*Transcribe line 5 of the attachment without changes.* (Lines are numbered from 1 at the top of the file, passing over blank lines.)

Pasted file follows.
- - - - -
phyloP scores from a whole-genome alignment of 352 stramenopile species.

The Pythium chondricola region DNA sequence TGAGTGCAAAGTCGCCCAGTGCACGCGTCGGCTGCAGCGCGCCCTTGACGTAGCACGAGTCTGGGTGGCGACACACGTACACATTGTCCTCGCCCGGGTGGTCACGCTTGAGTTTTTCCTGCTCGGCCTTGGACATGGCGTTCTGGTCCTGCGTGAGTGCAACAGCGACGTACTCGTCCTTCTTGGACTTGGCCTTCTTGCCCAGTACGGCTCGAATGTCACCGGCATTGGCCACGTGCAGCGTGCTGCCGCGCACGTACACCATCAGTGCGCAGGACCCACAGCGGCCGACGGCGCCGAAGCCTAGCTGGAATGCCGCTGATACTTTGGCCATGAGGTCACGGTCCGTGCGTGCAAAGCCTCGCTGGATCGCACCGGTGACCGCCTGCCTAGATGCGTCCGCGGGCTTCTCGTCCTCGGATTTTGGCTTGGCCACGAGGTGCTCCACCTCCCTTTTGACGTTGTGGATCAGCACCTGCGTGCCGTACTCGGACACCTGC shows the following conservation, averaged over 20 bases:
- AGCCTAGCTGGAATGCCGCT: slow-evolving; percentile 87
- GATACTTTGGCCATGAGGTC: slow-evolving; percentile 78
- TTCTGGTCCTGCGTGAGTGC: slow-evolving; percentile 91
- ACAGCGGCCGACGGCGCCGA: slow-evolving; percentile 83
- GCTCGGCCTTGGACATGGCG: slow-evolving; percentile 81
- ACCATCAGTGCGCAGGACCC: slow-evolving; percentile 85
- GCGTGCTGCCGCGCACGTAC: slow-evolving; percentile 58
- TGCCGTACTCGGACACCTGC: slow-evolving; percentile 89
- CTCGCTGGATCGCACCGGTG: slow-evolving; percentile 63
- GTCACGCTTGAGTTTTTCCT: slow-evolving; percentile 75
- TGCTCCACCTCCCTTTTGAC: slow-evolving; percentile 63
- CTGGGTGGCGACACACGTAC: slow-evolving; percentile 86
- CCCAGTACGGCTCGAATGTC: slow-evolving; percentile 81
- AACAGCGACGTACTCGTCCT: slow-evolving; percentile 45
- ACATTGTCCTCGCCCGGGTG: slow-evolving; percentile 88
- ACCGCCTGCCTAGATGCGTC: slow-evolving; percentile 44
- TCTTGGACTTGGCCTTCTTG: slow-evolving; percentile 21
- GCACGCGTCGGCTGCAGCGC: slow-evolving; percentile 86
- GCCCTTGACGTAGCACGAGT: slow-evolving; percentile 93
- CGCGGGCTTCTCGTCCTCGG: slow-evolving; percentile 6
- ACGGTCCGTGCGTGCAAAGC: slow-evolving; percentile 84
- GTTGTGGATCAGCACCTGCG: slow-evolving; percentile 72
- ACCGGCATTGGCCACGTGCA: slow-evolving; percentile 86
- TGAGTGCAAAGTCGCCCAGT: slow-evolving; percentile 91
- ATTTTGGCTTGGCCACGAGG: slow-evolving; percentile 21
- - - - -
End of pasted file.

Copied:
- TTCTGGTCCTGCGTGAGTGC: slow-evolving; percentile 91